Redbreast and Green Spot are the only 2 single pot still whiskies produced almost continuously since 1900. Historically, merchants who got into the alcohol business had an excess of barrels from importing wine, sherry, and port.
Those merchants, or bonders, would purchase spirit from the local distilleries, blend, and age the spirit into whiskey at a bonded warehouse. By 1912, one such merchant house, named Gilbey’s, had a popular whiskey named Redbreast JJ Liqueur Whiskey 12 Year Old Whiskey. The spirit was sourced from the local Jameson Distillery in Dublin, and was given the name Redbreast by Gilbey’s then chairman who was an avid birdwatcher. Unfortunately, that whiskey ceased production in 1985 since it was sourced from the newly merged Irish Distillers and produced at the new Midleton Distillery. The label was sold to Irish Distillers in ‘86, and reintroduced in 1991 aged in ex-bourbon and sherry casks.
Green Spot has a similar history. The merchants, Mitchell and Sons of Dublin, originally purchased distillate from Jameson’s Dublin distillery, like Redbreast, starting in 1887. They aged the spirit in a combination of light fino sherry casks and darker oloroso casks separately for 5 years, then blended and aged 5 more years in neutral oak casks. The whiskey was originally marketed as “Pat Whiskey” with the labels carrying the logo of a man on a green background, eventually becoming Jameson 10 Year Old Green Seal, then simply “Green Spot.” While other “spot” whiskies were produced, the green was the most
popular and remained in production. The 12 year, Yellow Spot, was reintroduced in 2012 after ceasing production in 1950’s. After the Jameson Distillery closed in 1971, production moved to the New Midleton distillery and the whiskey was slightly altered. Today, it is a non- age-stated blend of 7-10 year old single pot whiskey, aged in new and refilled bourbon and sherry casks. It was only available at the distillery and select retailers in Ireland until 2014 when it was launched in the USA.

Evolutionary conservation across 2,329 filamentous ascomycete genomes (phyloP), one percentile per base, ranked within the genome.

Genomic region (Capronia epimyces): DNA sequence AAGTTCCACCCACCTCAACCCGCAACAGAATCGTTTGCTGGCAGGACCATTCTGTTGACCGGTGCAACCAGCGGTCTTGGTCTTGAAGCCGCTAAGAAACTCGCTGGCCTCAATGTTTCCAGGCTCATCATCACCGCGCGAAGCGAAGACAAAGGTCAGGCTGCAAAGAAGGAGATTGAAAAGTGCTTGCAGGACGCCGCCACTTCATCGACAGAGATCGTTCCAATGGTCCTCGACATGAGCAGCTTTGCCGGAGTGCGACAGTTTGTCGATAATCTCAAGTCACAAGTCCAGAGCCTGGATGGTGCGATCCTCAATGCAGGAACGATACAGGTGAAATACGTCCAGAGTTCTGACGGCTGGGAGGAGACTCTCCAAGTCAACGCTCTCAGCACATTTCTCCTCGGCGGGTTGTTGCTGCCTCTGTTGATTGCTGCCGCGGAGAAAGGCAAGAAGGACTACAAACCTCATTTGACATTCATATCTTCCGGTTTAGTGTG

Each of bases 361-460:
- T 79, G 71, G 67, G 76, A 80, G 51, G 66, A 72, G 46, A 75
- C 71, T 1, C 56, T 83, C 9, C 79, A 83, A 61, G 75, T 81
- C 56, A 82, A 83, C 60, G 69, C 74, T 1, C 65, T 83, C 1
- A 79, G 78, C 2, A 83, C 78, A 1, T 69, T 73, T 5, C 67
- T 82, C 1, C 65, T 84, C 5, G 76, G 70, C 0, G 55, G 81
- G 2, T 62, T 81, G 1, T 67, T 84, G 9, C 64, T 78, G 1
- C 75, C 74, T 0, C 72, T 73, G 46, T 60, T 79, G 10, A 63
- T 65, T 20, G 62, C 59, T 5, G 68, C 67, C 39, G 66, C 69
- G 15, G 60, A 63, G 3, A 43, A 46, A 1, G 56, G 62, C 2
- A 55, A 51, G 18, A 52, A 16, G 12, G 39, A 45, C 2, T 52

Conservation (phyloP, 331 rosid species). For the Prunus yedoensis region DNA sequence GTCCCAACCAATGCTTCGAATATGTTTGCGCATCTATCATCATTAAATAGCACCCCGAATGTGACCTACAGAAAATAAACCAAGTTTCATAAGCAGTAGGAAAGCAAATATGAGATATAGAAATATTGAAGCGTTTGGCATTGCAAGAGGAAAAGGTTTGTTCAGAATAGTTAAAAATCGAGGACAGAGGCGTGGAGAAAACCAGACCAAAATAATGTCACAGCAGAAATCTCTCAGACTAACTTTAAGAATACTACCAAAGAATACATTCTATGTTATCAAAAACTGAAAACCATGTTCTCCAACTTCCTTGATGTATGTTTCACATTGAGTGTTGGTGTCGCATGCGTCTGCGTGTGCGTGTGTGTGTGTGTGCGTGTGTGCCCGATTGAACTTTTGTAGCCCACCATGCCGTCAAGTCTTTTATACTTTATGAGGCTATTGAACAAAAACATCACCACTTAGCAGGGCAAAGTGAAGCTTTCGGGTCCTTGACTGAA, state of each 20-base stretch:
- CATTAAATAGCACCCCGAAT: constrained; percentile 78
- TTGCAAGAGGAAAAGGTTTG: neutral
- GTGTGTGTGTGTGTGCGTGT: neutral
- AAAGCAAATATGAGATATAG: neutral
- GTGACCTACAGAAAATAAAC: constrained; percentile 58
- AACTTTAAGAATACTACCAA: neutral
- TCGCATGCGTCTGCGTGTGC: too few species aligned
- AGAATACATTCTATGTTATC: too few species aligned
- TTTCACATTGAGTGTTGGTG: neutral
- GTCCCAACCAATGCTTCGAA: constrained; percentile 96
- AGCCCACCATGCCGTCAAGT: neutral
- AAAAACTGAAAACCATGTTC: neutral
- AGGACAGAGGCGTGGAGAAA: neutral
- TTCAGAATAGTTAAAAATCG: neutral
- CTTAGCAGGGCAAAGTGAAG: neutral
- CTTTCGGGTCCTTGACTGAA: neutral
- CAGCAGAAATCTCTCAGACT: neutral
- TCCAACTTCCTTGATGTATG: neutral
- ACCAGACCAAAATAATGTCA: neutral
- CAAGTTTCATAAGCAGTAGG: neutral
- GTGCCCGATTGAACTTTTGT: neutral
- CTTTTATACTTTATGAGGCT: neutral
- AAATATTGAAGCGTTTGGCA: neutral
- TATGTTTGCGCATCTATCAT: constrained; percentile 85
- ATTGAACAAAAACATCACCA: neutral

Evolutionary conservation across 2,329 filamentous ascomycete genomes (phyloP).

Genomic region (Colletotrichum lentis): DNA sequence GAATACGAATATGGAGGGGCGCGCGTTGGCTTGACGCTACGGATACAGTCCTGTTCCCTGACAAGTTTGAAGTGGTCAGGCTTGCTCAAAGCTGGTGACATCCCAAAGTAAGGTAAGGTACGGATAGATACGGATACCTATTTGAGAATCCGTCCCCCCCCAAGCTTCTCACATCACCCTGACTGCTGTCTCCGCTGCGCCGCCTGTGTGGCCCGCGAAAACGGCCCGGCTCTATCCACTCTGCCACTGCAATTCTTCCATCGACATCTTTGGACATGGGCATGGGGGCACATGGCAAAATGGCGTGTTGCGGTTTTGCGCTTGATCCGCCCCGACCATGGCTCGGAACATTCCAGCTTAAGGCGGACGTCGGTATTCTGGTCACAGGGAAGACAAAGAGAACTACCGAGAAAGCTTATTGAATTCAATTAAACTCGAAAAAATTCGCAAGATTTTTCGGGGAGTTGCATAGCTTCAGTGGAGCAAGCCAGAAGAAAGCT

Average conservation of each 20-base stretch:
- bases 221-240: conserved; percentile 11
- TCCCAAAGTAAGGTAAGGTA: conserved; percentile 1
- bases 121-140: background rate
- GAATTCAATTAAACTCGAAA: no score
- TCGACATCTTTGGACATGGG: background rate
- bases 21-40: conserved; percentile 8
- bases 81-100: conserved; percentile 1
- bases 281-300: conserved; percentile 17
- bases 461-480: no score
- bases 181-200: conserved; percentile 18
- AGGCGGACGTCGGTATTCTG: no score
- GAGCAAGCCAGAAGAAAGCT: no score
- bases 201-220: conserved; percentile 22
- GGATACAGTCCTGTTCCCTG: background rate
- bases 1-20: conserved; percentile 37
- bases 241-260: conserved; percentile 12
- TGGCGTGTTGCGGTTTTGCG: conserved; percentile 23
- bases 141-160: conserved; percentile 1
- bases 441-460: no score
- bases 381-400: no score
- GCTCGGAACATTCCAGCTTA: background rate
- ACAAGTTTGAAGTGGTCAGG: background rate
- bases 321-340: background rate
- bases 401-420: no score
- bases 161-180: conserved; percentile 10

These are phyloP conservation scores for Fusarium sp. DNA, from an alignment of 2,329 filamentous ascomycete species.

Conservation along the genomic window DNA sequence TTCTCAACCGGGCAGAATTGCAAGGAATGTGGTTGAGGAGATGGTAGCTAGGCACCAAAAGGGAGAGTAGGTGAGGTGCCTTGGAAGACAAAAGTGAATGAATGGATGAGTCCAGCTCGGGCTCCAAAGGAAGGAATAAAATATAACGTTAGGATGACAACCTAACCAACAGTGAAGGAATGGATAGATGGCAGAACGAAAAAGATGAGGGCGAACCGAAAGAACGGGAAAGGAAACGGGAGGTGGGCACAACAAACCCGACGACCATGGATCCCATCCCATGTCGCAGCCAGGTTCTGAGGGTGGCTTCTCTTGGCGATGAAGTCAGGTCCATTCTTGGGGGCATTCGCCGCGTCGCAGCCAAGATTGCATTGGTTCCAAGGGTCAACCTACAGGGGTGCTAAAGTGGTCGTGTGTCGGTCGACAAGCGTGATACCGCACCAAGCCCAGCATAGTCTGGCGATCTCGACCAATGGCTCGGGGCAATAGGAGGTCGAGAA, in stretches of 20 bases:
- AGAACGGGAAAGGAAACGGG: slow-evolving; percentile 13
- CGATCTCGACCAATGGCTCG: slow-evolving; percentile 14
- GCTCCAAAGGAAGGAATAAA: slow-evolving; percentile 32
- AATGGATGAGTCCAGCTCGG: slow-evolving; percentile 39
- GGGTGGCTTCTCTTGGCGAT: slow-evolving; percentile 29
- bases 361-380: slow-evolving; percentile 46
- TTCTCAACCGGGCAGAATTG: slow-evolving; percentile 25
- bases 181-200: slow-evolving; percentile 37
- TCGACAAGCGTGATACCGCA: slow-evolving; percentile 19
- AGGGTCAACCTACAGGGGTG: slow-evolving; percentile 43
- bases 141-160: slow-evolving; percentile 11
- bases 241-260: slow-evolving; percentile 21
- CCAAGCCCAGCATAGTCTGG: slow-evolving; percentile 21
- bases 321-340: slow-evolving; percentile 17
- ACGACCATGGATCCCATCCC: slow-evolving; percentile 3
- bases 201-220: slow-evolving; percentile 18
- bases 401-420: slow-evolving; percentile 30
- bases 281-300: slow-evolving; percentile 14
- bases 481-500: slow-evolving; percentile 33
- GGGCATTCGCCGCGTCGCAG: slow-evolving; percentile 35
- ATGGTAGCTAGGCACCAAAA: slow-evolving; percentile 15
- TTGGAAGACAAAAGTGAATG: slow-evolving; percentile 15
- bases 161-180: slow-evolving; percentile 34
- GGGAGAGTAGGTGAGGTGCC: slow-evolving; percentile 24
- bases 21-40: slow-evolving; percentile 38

On the North side of the island is Bushmills. In 1608, Sir Thomas Phillips founded Bushmills, named after the city, with a royal license to distill whiskey by King James I, making Bushmills one of the earliest, if not the first, official Irish Distilleries. It wasn’t until 1784 for a formal distillery to be built, only to burn down in 1885.
Since then, Bushmills is the longest continuously running distillery in Ireland. It’s proximity to Scotland may influence their specialized production of malt whiskey instead of Irish style pot still. The flagship white label original blended whiskey is 30%-40% Bushmills malt whiskey aged 6-7 years, the rest is lighter grain whiskey from Midleton, aged 4-5 years in used bourbon barrel. Some of the whiskey is aged in sherry at some point, but they are not too keen on information.
New to the scene is West Cork, founded in 2003 in the South of the island by two brothers and their close childhood friend. They do only pot still whiskey, distilled 3 times, with house malted barley, the only distillery in Ireland to do so. They make a 10 year single malt with 100% malted barley, aged in ex-bourbon casks.
Try all the whiskies with Aaron this Thursday,March 15th from 5-8pm!
Redbreast 12 year
West Cork 10 Year
Bushmills White Label